RSSL launches cell & gene service with whitepaper

To complement the launch of our new service, RSSL's David Neville and Alistair Michel have authored a White Paper considering the analytical landscape for testing raw materials in Advanced Therapy Medicinal Products (ATMPs).


The White Paper discusses the important aspects of analytical approaches in ensuring raw material quality, why it might be necessary to consider partnering with an organisation that has the requisite knowledge and the key points to contemplate when forming this partnership to ensure a smooth process.

Developing an understanding of the analytical landscape for testing complex biological raw materials in advanced therapy medicinal products: a CRO perspective

Unlike antibody-based products which are generally single, highly purified proteins, ATMPs are complex products. Production of these involves the use of technologies specifically designed or adapted for producing ATMPs and as a result, the regulatory expectations for these products have increased to match the additional complexities involved. An important aspect of the manufacture of cell and gene therapy products is the role raw materials play and the controls required to ensure consistent product quality and, most crucially, patient safety. Important aspects of analytical approaches to ensure raw material quality will be discussed in this White Paper.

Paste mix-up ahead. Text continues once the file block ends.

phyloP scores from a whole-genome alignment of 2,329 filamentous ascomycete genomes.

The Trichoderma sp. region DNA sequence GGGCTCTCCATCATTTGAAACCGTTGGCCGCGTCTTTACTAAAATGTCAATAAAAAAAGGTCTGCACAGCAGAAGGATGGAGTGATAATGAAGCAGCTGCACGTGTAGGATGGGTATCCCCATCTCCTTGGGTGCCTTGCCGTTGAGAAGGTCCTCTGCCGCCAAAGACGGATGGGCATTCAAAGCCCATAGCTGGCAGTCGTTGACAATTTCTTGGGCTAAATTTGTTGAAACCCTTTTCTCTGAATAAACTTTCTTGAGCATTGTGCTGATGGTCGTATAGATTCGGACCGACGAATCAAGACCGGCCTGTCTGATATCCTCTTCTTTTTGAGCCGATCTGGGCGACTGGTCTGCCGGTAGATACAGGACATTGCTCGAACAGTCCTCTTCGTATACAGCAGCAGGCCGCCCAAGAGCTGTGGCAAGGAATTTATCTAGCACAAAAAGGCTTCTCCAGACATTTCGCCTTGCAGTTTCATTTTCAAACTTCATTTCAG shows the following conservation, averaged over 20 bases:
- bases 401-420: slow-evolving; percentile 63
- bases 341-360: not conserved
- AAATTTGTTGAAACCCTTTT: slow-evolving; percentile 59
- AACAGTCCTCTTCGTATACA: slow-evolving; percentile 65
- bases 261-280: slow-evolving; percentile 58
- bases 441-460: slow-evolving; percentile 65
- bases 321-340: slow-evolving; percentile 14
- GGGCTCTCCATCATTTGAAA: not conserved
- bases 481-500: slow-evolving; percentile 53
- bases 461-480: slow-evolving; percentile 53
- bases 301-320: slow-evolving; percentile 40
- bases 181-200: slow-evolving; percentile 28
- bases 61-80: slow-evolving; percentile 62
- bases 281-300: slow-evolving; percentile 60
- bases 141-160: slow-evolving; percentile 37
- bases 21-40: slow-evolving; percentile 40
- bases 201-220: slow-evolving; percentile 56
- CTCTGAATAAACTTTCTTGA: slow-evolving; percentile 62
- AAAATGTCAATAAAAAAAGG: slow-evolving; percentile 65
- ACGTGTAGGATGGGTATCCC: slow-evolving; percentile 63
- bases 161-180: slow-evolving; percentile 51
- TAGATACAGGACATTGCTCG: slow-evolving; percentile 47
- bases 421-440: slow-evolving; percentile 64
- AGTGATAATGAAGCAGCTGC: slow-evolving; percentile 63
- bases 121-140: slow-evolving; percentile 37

Advanced therapy medicinal products (ATMPs) are medicines for human use that are based on genes, tissues or cells and can generally be classified into three distinct categories: gene therapy, somatic-cell therapy and tissue-engineered medicines. All ATMPs function by manipulating the target biological system to treat the disease.

An important aspect of the manufacture of cell and gene therapy products is the role of raw materials and the controls required to ensure consistent product quality and, ultimately, patient safety. The fundamentals of Good Manufacturing Practices (GMP) still apply. Importantly, within the EU the terms ‘starting materials’ and ‘raw materials’ must also be distinguished. Starting materials (SM) cover the human cells and tissues used in the final product, whereas raw materials are defined within EU Directive 2001/83/ EC1.

Not all companies have the ability or resource to perform the required raw materials testing. In such instances, partnerships with CROs are considered, and the choice may be dictated by the regulatory status (EMA/FDA inspected and approved), experience and knowledge around the product area. The CRO must have an understanding of what may be required and can help to guide clients through the testing regime. This paper will not cover all of the aspects that are fundamental to ensure the quality of the product is as required but does consider the points that are important when you are forming partnerships with a CRO to perform aspects of the raw materials testing.

Originally published by Bio Insights. Click here to read the full White Paper.


Cell & Gene Therapy Testing Service

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